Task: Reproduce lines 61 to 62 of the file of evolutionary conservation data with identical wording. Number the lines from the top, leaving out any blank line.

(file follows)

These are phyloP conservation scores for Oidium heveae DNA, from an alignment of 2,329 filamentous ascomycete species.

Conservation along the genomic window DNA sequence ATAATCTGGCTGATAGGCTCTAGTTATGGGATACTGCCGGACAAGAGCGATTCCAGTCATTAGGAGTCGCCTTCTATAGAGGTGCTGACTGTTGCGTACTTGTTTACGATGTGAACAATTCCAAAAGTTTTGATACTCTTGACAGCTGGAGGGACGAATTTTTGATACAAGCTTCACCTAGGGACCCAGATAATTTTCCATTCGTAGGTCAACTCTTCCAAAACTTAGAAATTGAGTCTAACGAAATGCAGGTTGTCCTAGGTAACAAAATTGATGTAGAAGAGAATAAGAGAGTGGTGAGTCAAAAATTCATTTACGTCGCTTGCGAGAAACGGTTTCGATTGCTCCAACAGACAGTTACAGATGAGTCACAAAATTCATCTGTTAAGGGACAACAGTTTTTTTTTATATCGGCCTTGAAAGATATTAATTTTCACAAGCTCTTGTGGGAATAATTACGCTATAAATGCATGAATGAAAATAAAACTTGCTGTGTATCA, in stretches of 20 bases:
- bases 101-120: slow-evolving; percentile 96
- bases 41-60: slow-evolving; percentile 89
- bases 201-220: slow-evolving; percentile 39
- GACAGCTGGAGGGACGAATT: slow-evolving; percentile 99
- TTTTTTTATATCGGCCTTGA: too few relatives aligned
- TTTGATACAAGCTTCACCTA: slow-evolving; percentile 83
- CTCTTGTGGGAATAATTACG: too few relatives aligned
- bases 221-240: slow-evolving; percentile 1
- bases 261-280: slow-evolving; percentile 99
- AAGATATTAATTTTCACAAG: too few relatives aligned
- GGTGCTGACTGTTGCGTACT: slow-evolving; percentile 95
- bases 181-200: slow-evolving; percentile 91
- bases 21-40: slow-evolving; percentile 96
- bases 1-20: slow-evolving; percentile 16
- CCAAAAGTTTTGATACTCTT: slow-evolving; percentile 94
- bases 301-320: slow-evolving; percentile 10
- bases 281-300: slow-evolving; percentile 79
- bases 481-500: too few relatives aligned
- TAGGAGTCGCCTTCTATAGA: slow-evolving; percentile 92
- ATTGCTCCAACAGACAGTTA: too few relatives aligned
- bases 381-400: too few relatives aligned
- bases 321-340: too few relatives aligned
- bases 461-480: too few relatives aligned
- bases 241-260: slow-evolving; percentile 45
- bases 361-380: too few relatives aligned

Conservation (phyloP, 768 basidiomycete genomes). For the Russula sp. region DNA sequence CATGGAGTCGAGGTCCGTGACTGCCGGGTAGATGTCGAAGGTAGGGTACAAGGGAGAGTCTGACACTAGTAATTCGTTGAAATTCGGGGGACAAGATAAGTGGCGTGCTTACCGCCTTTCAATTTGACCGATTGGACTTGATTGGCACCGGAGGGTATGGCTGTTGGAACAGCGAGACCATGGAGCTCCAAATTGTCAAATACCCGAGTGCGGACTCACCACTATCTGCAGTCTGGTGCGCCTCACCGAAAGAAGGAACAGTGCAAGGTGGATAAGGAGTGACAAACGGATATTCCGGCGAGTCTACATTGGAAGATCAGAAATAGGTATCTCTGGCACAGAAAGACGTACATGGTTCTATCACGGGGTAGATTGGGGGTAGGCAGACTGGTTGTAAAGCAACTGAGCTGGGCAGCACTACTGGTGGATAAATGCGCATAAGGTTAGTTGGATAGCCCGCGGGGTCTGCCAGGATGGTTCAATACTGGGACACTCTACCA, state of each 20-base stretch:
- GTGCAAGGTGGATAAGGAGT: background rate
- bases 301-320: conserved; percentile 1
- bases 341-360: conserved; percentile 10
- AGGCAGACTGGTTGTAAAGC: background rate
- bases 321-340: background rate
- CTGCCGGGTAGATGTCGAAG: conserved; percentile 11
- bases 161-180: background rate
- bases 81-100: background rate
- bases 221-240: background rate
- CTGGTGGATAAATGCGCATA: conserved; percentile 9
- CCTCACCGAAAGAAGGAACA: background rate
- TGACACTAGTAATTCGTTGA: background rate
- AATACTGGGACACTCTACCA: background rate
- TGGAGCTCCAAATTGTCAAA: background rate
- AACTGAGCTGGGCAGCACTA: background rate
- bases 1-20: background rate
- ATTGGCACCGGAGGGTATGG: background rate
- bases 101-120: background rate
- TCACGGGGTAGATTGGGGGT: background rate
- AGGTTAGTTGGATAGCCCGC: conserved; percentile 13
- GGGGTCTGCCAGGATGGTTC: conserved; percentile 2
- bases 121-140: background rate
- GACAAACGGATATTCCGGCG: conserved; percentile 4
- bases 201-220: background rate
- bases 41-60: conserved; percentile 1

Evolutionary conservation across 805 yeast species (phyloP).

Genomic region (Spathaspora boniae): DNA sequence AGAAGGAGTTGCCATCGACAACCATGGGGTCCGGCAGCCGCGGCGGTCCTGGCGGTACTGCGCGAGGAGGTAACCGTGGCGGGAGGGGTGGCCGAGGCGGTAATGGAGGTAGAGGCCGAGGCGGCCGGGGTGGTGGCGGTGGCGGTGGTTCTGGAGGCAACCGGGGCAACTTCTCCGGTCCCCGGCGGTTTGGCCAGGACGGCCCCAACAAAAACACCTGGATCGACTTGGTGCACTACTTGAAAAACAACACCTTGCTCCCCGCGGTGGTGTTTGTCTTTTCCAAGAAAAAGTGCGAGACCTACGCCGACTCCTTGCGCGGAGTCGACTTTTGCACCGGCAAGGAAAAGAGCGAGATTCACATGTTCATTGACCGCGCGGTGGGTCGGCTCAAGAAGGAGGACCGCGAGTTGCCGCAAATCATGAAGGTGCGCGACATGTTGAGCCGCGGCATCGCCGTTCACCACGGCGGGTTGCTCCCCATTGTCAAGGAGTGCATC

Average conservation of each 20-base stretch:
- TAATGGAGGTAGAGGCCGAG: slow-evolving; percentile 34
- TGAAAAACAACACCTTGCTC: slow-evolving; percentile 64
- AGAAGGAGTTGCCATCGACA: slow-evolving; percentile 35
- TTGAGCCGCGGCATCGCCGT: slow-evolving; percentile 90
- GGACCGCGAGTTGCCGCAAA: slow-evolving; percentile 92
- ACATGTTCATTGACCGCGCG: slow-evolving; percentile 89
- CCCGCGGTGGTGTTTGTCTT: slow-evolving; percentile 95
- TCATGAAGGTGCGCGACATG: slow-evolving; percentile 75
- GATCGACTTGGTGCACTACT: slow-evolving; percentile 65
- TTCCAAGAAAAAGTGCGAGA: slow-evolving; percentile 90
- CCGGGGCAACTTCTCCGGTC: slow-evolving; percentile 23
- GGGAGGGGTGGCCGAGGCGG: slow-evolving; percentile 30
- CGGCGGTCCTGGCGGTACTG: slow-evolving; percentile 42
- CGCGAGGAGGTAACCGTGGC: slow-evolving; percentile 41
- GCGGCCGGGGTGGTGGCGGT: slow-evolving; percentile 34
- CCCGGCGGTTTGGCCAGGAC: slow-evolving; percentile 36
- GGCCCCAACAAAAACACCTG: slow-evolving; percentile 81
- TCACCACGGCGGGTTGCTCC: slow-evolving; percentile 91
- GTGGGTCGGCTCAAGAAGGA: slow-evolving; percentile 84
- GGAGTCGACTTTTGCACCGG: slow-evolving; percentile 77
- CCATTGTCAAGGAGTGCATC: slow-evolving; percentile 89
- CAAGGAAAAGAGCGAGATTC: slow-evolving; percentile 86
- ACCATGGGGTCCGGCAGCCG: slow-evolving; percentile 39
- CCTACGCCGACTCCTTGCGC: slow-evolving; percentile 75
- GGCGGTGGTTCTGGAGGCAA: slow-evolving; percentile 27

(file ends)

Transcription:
- GGACCGCGAGTTGCCGCAAA: slow-evolving; percentile 92
- ACATGTTCATTGACCGCGCG: slow-evolving; percentile 89